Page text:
An Internet-Enabled Move to the Market in Logistics
Information Systems Research, Vol. 27(2), p. 440-452, June 2016
Posted: 9 Aug 2017
Date Written: January 21, 2016
Logistics outsourcing has increased with the commercialization of the Internet, implying a reduction in the corresponding transaction costs. The Internet – with its universal connectivity and open standards – radically enhanced information technology (IT) capabilities, and we hypothesize this has reduced external transaction costs relatively more than internal governance costs. Using transaction cost theory as a lens, we examine whether the commercialization of the Internet coincided with a move to the market in logistics – one of the most connected industries in the economy. We estimate the relationship between IT and outsourced logistics in a production function based on two datasets from 1987 to 2008. We find that the effects of IT on outsourced logistics have changed in the post-Internet era. After the commercialization of the Internet, an industry’s own IT investment and outsourced logistics became complements whereas they were not before. It suggests that because of the unique characteristics of the Internet as an enabler, IT reduced external transaction costs relatively more than internal governance costs. Consequently, industries favored the market form of the provision of logistics. We also find similar impacts of customers’ IT investments on a focal industry’s outsourced logistics. Previous studies argued that IT led to the shift from hierarchies to markets, or provided indirect evidence through measures of firm size or integration. Using a production theory model our study provides systematic empirical evidence to support that the Internet enabled a move to the market in the provision of logistics.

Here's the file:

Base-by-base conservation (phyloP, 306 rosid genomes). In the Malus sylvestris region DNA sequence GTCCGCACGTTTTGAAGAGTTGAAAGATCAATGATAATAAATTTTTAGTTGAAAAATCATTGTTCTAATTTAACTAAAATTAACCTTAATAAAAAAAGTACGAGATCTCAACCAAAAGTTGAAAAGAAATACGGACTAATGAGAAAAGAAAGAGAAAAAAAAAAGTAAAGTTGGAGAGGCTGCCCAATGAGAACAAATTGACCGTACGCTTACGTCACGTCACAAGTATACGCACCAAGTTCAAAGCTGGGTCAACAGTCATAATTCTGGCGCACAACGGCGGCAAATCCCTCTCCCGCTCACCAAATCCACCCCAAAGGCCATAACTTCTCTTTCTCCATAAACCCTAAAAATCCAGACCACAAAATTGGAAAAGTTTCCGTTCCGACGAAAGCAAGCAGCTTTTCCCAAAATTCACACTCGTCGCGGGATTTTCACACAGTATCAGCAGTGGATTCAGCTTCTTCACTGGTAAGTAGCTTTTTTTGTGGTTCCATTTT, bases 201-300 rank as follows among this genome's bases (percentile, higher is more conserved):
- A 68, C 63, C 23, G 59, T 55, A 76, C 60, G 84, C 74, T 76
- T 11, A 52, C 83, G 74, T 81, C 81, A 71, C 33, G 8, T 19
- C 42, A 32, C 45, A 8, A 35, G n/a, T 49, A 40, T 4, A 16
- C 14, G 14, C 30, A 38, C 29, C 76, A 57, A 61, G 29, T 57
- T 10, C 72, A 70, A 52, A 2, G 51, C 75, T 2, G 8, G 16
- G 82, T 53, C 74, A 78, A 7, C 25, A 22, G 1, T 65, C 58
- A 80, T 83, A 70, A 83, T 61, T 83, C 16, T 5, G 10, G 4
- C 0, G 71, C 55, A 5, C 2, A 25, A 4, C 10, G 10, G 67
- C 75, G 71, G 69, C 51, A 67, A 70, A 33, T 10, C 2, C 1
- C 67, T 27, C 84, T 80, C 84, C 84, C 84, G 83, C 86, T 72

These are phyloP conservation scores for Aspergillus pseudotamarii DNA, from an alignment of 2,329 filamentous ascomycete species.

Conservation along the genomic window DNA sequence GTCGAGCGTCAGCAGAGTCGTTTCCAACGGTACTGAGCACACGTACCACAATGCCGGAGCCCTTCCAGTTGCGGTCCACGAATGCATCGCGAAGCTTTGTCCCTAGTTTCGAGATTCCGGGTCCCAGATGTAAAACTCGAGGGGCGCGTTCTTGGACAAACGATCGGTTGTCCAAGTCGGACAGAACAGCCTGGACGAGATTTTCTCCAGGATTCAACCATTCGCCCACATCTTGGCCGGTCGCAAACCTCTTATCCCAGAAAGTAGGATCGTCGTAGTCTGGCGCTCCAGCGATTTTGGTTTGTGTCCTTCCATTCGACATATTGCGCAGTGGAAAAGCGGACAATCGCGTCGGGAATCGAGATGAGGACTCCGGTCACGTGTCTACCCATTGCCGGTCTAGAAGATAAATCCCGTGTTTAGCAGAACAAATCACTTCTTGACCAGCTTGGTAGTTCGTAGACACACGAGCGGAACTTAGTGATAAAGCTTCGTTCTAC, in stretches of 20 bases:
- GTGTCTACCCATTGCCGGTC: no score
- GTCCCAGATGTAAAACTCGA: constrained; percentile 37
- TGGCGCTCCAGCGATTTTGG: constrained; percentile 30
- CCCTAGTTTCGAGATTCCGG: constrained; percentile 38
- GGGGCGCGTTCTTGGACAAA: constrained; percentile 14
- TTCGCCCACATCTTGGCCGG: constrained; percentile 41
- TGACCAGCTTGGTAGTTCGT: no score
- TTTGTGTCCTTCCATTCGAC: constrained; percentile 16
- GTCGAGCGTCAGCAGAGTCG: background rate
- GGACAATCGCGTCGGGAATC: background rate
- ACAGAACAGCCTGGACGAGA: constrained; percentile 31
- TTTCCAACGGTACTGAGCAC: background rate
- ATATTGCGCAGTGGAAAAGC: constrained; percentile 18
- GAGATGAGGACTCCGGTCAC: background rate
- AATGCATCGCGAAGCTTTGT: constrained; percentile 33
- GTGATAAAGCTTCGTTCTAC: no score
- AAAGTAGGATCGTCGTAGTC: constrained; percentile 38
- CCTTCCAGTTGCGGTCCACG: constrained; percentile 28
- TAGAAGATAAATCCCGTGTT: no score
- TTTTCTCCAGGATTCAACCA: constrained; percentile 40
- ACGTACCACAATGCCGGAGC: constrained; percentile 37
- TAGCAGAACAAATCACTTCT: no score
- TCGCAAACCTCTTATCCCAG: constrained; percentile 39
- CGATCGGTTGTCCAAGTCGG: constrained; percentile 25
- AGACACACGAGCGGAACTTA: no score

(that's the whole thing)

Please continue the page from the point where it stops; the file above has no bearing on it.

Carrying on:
Keywords: Information Technology (IT); Organizational Boundaries; Hierarchies and Markets; Logistics Outsourcing; IT Spillovers; Production Function Framework; Input-Output Tables
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